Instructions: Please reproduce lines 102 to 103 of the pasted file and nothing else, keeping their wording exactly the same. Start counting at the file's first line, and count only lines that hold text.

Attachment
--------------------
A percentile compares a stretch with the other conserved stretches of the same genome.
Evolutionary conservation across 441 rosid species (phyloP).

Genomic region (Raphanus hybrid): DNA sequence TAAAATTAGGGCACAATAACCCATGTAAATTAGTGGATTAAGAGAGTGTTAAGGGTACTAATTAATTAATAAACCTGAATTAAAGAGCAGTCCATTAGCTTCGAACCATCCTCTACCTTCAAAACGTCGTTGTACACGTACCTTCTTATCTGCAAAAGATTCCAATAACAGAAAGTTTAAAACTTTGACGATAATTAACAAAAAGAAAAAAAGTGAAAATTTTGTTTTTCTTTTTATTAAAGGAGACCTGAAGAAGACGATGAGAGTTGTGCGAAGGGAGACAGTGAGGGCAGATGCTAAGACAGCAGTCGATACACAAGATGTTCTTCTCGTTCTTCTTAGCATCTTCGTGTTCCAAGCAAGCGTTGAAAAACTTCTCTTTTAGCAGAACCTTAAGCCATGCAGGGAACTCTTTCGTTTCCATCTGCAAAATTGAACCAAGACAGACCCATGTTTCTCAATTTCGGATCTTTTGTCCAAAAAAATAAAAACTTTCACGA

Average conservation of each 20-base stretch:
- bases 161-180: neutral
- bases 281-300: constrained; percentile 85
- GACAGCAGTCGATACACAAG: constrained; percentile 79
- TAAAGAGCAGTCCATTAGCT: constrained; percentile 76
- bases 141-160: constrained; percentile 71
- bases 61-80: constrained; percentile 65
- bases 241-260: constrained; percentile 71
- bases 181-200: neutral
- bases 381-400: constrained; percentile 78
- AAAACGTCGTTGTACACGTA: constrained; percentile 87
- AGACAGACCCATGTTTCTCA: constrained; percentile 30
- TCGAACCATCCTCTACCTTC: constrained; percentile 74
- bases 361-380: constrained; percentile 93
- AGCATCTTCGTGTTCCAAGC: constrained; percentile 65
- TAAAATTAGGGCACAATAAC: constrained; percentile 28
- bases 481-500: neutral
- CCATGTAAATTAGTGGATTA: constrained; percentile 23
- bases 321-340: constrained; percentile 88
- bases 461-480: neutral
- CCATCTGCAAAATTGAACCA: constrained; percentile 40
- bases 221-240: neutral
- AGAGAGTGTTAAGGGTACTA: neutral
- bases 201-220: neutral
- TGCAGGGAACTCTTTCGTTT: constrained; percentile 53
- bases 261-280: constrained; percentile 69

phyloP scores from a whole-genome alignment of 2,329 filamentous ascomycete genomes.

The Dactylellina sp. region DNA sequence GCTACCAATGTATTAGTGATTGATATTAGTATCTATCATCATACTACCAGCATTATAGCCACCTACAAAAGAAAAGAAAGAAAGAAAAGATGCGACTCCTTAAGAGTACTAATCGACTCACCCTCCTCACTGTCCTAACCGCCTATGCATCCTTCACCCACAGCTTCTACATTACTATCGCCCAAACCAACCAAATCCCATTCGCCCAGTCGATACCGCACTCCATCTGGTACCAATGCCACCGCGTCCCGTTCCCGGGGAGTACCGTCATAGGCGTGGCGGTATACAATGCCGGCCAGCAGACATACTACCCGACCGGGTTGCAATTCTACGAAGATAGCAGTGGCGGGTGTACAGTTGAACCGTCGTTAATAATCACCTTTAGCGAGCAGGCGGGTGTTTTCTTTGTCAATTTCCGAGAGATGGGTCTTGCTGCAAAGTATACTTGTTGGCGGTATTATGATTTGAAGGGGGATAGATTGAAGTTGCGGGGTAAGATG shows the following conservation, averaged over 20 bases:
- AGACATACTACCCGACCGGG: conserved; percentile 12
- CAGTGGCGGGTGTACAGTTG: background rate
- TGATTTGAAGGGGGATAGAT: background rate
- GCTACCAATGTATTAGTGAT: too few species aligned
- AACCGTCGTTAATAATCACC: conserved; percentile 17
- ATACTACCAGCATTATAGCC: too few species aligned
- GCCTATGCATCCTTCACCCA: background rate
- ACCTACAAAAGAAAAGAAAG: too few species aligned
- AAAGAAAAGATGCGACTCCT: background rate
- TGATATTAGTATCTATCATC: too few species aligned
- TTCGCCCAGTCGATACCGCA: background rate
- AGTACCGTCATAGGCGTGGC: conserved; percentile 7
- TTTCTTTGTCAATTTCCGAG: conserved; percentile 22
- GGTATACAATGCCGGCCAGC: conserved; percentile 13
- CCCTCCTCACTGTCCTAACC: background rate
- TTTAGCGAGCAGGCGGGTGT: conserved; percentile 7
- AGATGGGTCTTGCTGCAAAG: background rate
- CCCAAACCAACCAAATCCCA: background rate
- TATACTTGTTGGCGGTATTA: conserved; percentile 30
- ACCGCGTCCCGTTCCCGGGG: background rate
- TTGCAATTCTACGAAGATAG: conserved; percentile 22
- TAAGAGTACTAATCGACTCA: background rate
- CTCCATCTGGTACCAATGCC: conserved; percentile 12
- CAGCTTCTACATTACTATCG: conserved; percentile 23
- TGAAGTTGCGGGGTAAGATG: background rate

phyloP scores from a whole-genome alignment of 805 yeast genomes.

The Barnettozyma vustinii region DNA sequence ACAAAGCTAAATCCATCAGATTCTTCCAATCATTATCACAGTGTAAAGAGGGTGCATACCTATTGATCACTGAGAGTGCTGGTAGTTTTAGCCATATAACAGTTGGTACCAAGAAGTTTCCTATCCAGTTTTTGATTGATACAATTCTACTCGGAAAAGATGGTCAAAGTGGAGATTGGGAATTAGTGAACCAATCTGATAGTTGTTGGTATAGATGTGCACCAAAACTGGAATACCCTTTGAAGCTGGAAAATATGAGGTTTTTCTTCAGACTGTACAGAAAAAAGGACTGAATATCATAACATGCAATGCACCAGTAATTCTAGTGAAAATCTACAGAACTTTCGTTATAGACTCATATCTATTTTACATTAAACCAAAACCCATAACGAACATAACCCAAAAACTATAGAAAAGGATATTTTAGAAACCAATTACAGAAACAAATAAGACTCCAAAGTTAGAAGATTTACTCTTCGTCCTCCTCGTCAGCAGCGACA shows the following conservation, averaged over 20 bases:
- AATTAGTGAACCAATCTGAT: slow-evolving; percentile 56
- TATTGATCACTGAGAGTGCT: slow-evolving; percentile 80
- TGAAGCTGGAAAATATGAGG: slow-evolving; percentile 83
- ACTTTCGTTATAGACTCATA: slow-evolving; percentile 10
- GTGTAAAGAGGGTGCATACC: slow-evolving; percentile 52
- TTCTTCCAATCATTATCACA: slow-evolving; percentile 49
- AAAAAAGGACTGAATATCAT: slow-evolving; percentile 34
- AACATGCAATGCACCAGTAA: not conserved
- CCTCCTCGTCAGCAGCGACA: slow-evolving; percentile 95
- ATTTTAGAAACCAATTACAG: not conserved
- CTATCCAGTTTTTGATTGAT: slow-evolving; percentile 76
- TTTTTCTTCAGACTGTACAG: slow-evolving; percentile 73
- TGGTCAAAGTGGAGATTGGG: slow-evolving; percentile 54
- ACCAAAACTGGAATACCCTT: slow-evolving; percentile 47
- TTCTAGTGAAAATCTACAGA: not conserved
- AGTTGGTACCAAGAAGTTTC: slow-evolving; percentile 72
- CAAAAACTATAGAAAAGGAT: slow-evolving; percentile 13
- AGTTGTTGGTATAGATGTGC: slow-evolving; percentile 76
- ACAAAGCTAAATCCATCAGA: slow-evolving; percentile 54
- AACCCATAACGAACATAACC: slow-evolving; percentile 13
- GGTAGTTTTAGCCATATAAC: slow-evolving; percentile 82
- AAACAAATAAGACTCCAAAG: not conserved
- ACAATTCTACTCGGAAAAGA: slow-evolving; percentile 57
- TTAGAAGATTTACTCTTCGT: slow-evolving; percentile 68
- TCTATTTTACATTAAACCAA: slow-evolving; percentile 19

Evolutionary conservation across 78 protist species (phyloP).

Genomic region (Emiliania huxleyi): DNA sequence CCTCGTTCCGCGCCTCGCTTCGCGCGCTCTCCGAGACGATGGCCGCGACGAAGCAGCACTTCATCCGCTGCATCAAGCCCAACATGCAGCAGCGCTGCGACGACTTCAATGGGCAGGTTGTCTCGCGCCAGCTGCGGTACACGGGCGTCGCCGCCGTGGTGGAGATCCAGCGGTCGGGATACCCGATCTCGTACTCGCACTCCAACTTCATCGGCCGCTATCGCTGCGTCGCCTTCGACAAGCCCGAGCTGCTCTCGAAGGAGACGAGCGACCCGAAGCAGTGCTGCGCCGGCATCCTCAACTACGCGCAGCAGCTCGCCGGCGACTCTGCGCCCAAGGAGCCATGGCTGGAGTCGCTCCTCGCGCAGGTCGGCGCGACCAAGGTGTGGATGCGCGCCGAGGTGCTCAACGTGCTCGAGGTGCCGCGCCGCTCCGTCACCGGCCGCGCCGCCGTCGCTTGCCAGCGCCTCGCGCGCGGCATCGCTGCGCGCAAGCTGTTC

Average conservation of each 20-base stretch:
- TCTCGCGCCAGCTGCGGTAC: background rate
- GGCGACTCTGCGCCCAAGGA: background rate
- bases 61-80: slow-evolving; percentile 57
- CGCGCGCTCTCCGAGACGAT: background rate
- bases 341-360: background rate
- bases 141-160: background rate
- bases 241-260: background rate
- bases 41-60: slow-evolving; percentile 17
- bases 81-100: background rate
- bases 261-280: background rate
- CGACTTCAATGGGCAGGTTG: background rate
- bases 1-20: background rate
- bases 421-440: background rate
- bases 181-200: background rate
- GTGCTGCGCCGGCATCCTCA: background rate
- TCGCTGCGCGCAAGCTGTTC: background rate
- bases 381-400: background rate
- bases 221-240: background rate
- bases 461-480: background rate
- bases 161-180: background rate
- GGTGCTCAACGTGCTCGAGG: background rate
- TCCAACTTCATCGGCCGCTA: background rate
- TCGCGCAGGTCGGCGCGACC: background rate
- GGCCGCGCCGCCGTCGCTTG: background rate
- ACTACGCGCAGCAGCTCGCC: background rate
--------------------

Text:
- TCGCTGCGCGCAAGCTGTTC: background rate
- bases 381-400: background rate